Some of you may recall a few weeks back I wrote a mini-series on ESPN NY which touched on the theme of: Do we treat Floyd Mayweather fairly?
The thought popped into my head yesterday, when I came across the statements by Manny Pacquiao, the Congressman from the Philippines who has recently undergone what appears to be a somewhat radical transformation, from a religious being, to a super-religious person who says we should all use the Bible as a literal manual for living.
The boxer, who gloves up on June 9 against unbeaten Timothy Bradley, talked with Conservative Examiner reporter Granville Ampong, and put forth his views on a hot-button issue of late: gay marriage.
“God's words first …obey God's law first before considering the laws of man,” Pacquiao told Ampong in a piece which ran May 14. Ampong wrote, “Pacquiao's directive for (President) Obama calls societies to fear God and not to promote sin,inclusive of same-sex marriage and cohabitation, notwithstanding what Leviticus 20:13 has been pointing all along: “If a man lies with a man as one lies with a woman, both of them have done what is detestable. They must be put to death; their blood will be on their own heads” and that the boxer-politician “believes the sweeping campaign of Obama favoring the gays and lesbians to legally marry is nothing more than a direct attack on the moral society and against the creative power and will of God.”
The President on May 9 appeared on ABC's News and told reporter Robin Roberts, “I’ve just concluded that for me personally it is important for me to go ahead and affirm that I think same-sex couples should be able to get married.”
A great many folks applauded the President for taking what they believe is a moral stand, and noted that with roughly half the American adult citizens against same-sex marriage, according to some polls, this was no political stunt meant to goose his poll numbers. (Disclosure: I support the right for people in love to marry each other, gay or straight, and don't worry that this is a “slippery slope” issue and that men will start marrying ice cream cones, or dogs. I write that not to try to convince anyone, or because I think you should care what my political views are, but because I think you deserve to know where I am coming from when I write on this topic.) A great many came down on the President, believing that their definition of marriage, between a man and a woman, is time-tested and indeed, is God's will.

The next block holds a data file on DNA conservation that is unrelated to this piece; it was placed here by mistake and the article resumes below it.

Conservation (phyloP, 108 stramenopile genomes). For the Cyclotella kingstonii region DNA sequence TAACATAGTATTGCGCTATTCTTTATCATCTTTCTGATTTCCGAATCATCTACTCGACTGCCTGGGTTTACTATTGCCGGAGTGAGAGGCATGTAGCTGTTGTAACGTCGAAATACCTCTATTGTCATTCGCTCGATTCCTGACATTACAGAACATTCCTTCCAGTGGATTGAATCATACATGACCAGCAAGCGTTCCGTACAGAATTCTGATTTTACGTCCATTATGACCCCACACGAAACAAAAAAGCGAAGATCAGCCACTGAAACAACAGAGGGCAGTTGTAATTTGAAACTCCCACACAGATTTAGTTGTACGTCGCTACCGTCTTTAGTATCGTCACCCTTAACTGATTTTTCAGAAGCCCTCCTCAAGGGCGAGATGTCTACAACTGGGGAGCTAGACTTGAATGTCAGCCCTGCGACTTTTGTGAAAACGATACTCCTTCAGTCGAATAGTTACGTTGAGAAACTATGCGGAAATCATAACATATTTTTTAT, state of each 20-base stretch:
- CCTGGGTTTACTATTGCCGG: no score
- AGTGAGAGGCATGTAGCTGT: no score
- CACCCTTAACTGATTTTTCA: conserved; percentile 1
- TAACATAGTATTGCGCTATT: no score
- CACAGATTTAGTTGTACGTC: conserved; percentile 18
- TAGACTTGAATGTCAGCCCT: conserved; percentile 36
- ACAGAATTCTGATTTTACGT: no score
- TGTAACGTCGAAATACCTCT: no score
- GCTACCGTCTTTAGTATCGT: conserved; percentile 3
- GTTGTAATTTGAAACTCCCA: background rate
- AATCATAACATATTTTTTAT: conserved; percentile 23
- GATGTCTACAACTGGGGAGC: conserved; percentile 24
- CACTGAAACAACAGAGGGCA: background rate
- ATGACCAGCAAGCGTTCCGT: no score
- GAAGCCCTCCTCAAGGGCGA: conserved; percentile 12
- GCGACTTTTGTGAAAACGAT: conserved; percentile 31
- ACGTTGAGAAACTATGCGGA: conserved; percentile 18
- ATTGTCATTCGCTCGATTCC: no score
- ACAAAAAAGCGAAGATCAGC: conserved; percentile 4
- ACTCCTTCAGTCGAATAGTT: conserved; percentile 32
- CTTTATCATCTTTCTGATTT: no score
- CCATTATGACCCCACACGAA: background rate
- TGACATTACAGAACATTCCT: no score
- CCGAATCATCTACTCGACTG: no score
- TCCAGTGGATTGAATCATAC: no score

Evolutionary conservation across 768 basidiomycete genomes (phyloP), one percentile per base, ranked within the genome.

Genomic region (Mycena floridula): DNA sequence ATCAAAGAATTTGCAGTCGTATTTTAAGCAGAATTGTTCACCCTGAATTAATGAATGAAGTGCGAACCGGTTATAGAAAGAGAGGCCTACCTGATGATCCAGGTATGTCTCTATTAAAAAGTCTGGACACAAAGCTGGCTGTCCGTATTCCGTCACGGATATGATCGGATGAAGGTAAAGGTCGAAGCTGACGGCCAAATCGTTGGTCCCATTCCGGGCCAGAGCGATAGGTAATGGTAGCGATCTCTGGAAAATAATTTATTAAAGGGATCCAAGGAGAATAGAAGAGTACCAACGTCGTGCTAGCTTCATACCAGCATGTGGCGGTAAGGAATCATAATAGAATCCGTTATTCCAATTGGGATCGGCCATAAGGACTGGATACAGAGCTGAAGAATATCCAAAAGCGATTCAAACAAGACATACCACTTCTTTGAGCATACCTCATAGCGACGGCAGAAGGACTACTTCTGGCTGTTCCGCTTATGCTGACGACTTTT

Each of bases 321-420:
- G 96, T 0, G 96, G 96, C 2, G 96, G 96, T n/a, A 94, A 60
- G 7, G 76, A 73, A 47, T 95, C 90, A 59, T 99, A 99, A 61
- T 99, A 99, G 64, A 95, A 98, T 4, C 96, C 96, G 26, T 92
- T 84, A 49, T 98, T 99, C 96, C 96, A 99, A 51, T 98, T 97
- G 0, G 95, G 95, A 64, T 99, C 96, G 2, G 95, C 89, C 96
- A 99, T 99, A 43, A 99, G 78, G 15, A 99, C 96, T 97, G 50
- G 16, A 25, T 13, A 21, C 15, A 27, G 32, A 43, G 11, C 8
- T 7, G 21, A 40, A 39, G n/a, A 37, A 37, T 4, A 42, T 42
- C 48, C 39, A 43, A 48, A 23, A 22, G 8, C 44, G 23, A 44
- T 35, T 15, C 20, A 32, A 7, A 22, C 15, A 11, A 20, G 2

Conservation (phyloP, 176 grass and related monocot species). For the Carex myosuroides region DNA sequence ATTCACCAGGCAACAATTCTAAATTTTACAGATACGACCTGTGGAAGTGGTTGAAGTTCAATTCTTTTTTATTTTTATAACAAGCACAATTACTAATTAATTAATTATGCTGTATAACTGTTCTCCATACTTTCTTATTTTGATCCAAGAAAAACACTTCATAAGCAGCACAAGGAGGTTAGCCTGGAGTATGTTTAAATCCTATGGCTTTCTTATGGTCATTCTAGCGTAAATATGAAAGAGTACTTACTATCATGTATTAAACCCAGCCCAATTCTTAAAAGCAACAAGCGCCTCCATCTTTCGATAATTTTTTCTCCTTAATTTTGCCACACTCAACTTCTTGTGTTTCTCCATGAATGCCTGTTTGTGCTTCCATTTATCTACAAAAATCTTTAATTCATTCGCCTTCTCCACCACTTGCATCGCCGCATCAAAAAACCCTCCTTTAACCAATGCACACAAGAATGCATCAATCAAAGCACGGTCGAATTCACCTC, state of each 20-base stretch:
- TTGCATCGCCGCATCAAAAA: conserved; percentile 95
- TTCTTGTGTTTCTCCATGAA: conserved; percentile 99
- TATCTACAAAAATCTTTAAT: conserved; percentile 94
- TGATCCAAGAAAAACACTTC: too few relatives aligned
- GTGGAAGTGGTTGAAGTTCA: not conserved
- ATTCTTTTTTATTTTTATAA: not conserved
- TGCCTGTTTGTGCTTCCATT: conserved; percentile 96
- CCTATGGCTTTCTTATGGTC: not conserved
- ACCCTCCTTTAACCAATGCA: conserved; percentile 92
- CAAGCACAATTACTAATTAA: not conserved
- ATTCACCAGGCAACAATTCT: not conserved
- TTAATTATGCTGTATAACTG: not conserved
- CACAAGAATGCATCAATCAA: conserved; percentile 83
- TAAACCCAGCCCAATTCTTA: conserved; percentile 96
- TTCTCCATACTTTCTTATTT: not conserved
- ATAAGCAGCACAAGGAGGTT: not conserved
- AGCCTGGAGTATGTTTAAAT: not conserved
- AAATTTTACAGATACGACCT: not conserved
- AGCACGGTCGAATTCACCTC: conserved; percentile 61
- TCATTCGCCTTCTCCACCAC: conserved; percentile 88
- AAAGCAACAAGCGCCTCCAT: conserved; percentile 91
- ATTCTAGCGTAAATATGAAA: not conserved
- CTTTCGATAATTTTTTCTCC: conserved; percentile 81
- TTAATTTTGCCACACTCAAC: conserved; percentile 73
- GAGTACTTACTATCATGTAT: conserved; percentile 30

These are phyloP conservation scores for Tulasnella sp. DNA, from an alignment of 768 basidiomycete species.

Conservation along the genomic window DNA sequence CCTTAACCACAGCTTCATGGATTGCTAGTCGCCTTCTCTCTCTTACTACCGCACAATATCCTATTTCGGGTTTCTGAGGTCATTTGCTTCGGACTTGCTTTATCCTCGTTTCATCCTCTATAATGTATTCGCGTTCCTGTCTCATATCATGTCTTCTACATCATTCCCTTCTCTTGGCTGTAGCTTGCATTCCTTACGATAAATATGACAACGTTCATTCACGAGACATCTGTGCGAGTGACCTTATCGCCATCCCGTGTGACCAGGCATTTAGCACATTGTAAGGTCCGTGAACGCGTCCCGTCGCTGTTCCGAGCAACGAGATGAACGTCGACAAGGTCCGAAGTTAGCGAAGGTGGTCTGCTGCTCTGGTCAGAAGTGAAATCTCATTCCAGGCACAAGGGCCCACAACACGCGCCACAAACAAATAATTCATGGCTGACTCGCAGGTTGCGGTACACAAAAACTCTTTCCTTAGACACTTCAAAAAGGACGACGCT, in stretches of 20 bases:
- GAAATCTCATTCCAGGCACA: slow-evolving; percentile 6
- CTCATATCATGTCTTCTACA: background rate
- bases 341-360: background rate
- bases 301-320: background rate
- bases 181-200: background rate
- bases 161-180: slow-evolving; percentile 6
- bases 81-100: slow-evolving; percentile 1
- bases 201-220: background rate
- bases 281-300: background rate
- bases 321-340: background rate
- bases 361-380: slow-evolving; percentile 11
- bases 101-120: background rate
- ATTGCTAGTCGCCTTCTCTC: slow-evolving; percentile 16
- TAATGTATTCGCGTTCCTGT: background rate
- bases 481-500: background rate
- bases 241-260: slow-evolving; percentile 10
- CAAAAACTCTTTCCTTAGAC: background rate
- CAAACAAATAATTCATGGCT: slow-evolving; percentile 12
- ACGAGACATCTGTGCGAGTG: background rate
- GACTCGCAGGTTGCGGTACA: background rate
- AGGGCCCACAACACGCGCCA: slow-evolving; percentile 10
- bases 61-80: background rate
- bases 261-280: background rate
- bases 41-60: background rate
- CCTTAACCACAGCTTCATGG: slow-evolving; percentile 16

On Jim Lampley's “The Fight Game,” the HBO boxing news show which debuted Saturday, Pacquiao's promoter Bob Arum mentioned that of late he sometimes feels as if he's promoting Rick Santorum, the conservative ex Senator from PA. who made a run at securing the Republican nomination for the Oval Office seat. It is now clear what Arum meant by that quip, as Santorum bangs the drums all the time against the right of gays to marry each other. In 2003, he said: “[Marriage is not], you know, man on child, man on dog, or whatever the case may be. It is one thing. And when you destroy that you have a dramatic impact on the quality.”
Pacquiao is quoted in the Ampong piece as saying: “God only expects man and woman to be together and to be legally married, only if they so are in love with each other. It should not be of the same sex so as to adulterate the altar of matrimony, like in the days of Sodom and Gomorrah of Old.”
Ampong continued, writing, 'the boxer 'implies Obama must read “the manual of life” for better living, which is the Holy Scripture, and follow the precepts that “God” wants us to embrace' and 'Pacquiao believes same-sex marriage is an abomination and its advancement should be stopped starting from the high offices of the U.S.to block possible legalization.'
Pretty clear-cut stuff. Pacquiao believes same-sex marriage is an “abomination.” Wonder how that makes his homosexual fans feel?
OK, you know how I personally feel about the issue. I don't want to digress into a political polemic here. So I will end by asking everyone: how would the boxing media react if Floyd Mayweather had said the same things that Pacquiao–with his more humble, ever-jovial personality–did on the subject of same-sex marriage?